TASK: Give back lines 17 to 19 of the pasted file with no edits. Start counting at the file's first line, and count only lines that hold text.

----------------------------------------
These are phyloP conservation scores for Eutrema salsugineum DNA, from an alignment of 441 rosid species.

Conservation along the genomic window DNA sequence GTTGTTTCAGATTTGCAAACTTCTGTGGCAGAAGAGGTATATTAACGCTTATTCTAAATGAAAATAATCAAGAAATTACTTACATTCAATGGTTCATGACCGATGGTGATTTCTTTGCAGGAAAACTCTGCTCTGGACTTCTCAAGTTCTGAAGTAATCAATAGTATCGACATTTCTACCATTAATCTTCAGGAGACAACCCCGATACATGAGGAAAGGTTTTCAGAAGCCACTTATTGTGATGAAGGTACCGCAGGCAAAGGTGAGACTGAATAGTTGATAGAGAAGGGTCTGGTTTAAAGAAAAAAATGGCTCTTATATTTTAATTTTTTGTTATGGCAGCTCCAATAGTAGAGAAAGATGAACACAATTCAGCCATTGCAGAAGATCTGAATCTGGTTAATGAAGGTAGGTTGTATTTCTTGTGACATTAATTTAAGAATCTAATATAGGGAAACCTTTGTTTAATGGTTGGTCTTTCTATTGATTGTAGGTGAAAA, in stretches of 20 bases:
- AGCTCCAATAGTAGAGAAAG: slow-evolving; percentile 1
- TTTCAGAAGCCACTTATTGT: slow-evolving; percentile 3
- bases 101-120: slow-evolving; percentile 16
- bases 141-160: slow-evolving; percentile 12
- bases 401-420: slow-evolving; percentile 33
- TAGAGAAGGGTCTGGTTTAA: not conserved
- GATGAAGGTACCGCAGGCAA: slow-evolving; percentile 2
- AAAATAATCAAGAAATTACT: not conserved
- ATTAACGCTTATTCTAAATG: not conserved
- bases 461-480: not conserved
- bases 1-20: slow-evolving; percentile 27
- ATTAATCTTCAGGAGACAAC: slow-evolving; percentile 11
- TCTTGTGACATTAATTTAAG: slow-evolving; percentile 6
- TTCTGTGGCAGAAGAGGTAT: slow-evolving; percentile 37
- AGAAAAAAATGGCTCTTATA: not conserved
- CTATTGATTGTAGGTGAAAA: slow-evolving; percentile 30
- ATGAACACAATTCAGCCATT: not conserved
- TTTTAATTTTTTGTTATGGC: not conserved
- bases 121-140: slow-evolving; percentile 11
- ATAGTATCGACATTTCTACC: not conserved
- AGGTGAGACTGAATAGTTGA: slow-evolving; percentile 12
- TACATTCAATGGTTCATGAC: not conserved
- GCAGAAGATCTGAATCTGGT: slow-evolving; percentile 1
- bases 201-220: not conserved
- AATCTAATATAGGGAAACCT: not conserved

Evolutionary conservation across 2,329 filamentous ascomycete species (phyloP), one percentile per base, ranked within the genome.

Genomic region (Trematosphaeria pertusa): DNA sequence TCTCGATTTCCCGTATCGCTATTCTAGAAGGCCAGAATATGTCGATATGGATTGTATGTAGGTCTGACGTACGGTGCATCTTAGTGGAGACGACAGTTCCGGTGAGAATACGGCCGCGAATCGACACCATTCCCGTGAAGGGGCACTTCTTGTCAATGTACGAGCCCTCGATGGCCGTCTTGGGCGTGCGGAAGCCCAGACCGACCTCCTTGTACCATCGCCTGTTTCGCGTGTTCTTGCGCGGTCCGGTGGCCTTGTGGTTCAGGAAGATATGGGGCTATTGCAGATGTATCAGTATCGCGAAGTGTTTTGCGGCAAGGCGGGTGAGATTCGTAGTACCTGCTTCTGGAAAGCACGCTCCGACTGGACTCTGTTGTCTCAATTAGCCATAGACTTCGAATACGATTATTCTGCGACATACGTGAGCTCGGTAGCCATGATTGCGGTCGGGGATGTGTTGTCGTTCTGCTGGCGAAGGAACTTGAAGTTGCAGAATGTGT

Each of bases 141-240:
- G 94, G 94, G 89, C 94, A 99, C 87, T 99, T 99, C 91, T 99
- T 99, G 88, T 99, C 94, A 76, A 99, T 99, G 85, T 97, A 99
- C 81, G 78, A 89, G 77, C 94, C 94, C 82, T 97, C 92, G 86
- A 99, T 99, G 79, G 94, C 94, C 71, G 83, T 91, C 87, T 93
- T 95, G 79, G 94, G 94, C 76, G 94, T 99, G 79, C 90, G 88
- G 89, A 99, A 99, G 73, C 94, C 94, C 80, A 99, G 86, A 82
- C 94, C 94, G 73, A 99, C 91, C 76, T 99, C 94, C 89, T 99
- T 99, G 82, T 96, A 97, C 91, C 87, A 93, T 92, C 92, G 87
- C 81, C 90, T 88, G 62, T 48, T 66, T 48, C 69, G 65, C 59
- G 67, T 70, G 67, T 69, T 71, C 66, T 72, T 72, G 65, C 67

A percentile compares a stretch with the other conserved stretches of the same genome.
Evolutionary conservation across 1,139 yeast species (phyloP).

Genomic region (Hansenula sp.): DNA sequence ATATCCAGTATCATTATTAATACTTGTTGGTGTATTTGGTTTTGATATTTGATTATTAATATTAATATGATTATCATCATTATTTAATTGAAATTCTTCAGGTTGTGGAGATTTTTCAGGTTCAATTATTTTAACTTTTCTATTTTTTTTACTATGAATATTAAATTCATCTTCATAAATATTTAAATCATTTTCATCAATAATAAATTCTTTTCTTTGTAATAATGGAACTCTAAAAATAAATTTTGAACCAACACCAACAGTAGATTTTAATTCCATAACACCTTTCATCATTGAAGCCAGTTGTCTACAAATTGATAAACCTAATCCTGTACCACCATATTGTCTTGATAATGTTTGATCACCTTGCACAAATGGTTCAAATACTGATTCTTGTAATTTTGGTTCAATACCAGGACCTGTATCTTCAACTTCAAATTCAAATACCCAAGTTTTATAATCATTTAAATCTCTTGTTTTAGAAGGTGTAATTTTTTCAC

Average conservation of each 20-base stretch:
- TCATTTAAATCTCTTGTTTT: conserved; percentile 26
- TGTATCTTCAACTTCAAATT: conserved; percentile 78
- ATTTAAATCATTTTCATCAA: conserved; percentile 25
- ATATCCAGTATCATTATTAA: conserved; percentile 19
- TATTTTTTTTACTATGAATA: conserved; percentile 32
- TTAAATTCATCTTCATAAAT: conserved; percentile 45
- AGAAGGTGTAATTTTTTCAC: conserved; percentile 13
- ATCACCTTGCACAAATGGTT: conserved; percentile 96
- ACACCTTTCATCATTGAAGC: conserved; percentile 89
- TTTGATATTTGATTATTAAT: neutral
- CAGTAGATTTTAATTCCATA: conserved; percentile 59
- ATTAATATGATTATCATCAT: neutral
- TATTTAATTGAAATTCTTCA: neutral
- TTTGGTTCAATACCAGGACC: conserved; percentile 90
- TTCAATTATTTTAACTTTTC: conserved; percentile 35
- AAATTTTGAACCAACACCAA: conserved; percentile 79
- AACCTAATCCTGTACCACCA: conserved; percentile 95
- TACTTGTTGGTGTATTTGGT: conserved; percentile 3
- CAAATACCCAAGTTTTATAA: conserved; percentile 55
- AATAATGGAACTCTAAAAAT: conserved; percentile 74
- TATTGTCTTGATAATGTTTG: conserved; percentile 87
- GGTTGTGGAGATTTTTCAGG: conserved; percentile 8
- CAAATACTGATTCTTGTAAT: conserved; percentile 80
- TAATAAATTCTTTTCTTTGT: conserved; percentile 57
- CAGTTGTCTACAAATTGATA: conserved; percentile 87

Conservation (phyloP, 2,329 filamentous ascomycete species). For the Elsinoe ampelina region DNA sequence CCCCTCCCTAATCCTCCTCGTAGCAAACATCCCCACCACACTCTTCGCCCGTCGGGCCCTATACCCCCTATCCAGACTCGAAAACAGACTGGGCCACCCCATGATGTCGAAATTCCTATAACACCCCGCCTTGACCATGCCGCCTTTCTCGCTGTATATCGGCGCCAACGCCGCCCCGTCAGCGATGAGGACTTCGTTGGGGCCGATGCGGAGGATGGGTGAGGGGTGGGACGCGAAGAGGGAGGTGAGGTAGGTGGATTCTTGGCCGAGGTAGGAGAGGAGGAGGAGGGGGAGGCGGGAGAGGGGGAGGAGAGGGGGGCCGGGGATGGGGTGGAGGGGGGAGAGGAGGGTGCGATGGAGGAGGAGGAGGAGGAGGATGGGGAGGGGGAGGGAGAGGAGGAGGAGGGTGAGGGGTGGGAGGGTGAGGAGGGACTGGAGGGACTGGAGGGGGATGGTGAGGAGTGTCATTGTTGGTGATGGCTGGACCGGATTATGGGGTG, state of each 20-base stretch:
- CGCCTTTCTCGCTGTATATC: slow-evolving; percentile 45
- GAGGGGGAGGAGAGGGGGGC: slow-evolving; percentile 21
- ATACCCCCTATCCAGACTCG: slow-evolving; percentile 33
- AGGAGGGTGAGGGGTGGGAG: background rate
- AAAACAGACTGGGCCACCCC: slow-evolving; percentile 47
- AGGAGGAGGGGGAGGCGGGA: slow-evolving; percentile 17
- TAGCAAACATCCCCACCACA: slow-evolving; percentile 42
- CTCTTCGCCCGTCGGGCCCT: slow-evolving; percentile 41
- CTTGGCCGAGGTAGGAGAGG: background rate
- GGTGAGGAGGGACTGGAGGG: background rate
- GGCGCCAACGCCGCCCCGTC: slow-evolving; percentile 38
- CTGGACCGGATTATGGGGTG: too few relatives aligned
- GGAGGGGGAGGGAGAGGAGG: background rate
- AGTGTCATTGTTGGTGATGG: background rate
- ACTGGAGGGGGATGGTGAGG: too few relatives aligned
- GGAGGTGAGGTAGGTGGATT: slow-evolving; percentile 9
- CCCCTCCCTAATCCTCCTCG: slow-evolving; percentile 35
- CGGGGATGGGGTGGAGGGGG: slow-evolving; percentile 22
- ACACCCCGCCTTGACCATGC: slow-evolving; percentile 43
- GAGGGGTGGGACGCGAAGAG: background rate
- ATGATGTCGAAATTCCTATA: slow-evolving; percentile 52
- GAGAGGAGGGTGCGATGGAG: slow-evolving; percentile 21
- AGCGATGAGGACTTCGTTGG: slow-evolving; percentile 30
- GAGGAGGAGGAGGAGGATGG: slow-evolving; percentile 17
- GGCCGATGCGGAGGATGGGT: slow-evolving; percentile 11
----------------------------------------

- AGAAAAAAATGGCTCTTATA: not conserved
- CTATTGATTGTAGGTGAAAA: slow-evolving; percentile 30
- ATGAACACAATTCAGCCATT: not conserved